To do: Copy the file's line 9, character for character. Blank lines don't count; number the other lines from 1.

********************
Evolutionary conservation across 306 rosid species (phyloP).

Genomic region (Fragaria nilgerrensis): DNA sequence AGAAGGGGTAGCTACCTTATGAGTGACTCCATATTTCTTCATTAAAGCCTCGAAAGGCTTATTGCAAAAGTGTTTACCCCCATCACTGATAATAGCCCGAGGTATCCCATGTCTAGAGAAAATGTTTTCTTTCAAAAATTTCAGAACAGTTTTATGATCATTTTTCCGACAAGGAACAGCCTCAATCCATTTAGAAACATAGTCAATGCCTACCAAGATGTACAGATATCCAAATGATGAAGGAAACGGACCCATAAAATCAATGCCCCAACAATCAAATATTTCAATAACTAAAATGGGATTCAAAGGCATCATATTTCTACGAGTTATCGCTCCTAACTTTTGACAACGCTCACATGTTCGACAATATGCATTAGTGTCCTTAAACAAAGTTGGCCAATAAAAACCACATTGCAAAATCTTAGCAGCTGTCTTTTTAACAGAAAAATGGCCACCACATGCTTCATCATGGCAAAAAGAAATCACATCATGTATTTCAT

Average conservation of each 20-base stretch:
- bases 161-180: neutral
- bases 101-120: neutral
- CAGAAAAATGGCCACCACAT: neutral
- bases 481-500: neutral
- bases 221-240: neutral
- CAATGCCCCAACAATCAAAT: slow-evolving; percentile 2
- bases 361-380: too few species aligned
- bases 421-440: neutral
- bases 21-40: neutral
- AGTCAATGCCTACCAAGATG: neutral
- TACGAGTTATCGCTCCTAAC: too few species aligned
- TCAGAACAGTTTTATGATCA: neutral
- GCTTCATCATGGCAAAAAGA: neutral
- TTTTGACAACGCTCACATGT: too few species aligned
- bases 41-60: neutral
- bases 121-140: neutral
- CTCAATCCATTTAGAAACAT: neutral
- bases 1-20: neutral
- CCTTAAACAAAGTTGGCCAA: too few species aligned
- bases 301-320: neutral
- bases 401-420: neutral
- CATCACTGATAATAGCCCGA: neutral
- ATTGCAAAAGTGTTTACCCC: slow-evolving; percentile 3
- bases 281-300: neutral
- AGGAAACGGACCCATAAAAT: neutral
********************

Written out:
- CAATGCCCCAACAATCAAAT: slow-evolving; percentile 2